In our latest Faces of HR, meet Laure Rudelle Arnaud.
How did you get your start in the field?
I started my career as a consultant in strategy, and very quickly, it became apparent that I was interested in topics related to people and change management, which is why I decided to switch to HR. I joined Sodexo in 2011 as HR Project Manager, where I oversaw employee engagement and quality of life for 40,000 employees. I then took on different HR responsibilities related to talent management and HR development at a global level but also supported big business transformation cycles from an HR perspective. At my last position, I was the SVP HR for Group Senior Executives, namely for the top 200 Sodexo Senior Executives, supporting them in their career choices, crafting succession plans, and performance and potential assessment.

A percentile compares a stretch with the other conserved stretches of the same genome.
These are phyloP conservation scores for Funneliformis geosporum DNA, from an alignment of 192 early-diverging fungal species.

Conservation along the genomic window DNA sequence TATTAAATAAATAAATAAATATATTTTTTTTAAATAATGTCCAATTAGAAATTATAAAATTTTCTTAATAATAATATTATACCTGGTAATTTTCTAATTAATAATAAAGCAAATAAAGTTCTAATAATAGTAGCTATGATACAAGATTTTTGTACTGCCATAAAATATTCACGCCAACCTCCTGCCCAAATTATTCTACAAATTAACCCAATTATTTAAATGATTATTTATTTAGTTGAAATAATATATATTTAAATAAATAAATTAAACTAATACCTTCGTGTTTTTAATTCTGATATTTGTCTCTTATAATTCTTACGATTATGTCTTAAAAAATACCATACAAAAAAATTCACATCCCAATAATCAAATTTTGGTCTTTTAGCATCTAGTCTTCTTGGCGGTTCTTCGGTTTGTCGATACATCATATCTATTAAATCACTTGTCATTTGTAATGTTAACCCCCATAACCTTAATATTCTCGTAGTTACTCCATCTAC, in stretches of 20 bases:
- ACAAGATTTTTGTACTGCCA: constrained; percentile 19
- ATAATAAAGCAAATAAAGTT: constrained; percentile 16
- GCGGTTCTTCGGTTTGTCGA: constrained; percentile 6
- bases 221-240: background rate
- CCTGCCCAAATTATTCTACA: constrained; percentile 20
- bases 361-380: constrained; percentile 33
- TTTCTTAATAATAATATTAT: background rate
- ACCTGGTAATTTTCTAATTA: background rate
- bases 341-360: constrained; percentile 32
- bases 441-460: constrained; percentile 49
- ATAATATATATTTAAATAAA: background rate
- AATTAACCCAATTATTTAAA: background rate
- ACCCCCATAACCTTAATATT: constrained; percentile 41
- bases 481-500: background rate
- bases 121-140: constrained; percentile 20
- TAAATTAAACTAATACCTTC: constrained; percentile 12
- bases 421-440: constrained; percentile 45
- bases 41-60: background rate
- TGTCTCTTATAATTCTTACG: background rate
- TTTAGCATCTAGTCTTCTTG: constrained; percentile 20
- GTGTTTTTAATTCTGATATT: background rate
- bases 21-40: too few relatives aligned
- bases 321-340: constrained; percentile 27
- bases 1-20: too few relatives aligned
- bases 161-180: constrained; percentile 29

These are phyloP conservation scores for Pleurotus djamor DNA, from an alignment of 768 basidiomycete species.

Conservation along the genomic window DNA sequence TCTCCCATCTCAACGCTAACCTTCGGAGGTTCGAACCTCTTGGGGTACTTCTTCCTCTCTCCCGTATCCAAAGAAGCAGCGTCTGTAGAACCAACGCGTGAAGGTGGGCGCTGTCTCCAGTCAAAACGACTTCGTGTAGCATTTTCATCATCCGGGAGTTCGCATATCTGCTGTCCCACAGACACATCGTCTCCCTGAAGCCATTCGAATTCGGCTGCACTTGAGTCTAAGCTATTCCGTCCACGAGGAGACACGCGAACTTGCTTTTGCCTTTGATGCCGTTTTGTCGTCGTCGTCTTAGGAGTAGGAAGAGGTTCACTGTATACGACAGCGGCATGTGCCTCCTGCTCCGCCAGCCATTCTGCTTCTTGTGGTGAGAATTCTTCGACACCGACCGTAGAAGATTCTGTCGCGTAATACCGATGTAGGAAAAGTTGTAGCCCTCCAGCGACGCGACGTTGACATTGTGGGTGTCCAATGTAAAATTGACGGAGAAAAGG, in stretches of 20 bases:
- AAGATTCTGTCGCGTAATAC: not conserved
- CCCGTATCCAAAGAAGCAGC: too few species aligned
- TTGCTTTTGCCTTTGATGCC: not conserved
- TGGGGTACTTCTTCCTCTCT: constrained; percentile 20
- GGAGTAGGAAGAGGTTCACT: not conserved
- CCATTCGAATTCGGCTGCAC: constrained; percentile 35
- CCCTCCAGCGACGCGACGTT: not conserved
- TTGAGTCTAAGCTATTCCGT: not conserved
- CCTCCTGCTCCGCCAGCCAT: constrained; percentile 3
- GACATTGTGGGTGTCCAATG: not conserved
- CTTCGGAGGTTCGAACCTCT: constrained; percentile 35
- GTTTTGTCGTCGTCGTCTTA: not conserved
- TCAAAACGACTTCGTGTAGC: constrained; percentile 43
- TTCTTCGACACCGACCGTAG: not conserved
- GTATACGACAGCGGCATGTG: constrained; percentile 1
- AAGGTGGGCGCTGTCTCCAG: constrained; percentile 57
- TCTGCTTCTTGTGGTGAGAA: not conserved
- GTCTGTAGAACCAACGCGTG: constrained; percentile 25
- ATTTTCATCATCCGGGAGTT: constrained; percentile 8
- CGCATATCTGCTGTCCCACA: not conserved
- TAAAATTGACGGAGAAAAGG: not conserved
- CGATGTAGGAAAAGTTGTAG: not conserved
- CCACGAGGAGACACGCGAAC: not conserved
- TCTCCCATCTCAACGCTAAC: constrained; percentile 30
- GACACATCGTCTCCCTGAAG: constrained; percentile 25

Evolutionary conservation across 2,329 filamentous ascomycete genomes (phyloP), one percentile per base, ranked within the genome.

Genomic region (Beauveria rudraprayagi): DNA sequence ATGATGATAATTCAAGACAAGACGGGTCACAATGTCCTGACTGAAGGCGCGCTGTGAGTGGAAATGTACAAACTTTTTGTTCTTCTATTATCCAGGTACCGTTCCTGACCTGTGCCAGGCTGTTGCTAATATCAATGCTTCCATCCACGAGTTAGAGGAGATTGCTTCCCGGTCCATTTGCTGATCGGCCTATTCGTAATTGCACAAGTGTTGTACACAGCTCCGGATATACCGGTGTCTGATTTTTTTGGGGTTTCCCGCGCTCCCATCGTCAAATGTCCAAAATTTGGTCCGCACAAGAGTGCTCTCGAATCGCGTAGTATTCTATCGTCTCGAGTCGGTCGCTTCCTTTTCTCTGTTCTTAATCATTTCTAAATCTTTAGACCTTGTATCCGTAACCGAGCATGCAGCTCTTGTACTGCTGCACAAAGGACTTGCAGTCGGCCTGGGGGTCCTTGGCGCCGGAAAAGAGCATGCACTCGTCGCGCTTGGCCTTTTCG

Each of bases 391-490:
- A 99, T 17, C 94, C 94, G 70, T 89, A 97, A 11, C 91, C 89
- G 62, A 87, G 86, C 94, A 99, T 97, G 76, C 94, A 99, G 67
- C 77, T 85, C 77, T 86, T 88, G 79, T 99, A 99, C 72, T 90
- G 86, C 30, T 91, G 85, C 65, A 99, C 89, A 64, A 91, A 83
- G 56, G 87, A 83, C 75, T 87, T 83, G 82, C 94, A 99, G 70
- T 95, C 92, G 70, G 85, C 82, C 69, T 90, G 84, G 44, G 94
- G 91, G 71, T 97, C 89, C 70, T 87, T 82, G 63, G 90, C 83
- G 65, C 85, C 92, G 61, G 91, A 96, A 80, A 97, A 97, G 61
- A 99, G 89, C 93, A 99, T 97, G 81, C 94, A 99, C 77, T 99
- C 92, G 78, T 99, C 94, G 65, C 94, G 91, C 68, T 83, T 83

Who is/was your biggest influence in the industry?
Rohini Anand, who used to be the Chief Diversity Officer at Sodexo, who really paved the way on this area within the organization and for many other companies has been very inspirational for me. Sheila Heen, author of “Thank You for the Feedback,” is also an inspiration. I discovered her during a SHRM event 5 years ago. I loved her personality and her approach, and really try to implement and deploy her philosophy around feedback and performance management. This is the same for the author of “Radical Candor,” Kim Scott, who really helped me to structure a new cultural approach of an organization.